Reality Show Aftercare – Where It’s Going Wrong

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If there was a list of catalysts for dividing opinion, then Love Island would strongly hold a top seat, probably next to Brexit.

Just as you settle that it is synonymous for trash, some one comments on it from a feminist lens, or a BAME lens. However, despite the plethora of opinions people may have, it undoubtedly racks up the views. And, as it entices viewers, it entices a lot, (and, I can’t stress this enough) of money off the backs of young, powerless people.

In my opinion, Love Island captures the essence of capitalism: relentless, careless and taking no hostages. Mike Thalassitis (formerly known as ‘Muggy Mike’) is just the most recent victim of Love Island, he is not the first, and probably wont be the last. Thalassitis’s suicide is a hugely sad departure from the pristine portrayal of life in the villa, starkly more raw than the ‘reality’ show depicts.

Bikini bodies, teeth whitening and sex all seem wonderful until the superficial smile is torn away, the cameras are off and the mask of capitalism is revealed to embody the opposite. When you are no longer able to be monetised but need a bit of after care, no one is there to help as a new ‘you’ is already being moulded for the next series.

However, Love Island is not alone, it most certainly has its accomplices; Instagram for one. Suddenly, the life in the villa must be transferred into the everyday. These young people are thrown into a spiraling vacuum of followers, likes and tabloids. They plaster a smile on because they have too, but, there is simply not enough support for when their puppet strings are cut.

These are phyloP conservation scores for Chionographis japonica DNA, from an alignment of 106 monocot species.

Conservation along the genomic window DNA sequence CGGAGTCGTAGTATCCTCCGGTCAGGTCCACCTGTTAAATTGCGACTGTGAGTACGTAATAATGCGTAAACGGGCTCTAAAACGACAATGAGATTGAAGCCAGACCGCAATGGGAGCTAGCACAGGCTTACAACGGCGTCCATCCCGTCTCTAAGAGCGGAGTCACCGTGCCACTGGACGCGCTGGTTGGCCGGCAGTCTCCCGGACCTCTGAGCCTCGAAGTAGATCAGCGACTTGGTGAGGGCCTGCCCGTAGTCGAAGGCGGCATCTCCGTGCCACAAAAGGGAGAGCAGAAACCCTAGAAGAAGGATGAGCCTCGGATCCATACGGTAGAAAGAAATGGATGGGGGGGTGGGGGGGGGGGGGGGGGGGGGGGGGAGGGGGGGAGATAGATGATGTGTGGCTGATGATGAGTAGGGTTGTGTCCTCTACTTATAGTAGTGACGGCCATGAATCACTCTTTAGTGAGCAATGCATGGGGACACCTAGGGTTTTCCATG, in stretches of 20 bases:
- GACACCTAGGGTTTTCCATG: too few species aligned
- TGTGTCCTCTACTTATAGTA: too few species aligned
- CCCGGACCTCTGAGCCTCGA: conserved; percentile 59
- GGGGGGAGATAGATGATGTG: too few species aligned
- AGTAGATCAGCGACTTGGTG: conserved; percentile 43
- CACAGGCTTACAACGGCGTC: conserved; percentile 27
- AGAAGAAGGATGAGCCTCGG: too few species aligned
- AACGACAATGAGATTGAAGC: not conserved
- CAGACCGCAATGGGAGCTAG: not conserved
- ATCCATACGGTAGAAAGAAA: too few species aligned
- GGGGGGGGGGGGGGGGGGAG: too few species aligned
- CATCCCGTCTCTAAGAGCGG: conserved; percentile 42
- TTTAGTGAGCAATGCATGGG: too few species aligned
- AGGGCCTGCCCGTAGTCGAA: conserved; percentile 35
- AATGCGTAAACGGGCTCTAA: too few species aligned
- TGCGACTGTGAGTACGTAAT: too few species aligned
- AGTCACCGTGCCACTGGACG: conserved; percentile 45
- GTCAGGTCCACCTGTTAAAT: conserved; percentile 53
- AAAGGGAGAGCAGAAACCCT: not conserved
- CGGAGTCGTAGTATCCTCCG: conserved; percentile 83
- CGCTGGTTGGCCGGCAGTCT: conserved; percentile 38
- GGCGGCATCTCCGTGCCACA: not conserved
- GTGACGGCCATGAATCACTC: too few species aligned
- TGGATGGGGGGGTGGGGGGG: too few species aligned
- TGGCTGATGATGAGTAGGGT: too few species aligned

The problem with reality TV shows is they monetise off emotion, humanity and ‘naturalness’; however the system which upholds them is void of any humanity. Capitalism is emotionless, it endeavours to gorge money from every inch of society, from sex to heart break, however it has no time for the basic needs we require.

Love Island is a process which, in a way, reduces the contestants to a primitive state. They are expected to find a partner, love and have sex. However, whilst one could argue this has a liberating potential, is it just t-shirt slogan level? Whilst I imagine being thrust into a nice villa and a free holiday seems great, we must understand the consequences it will have. Money, yes. Fame, probably. Depression, also probably.

Love Island themselves say it is ‘life changing’, however do not quite admit to it being ‘life-ending’. Slight difference there, I think. Death seems to be an upsetting motif of the show since Mark Thalassitis’s passing sadly follows Sophie Gradon’s death just 9 months before. There needs to be a change. Young people should not be dying. Aftercare for Love Island contestants needs to be a stable pillar in the structure of the process.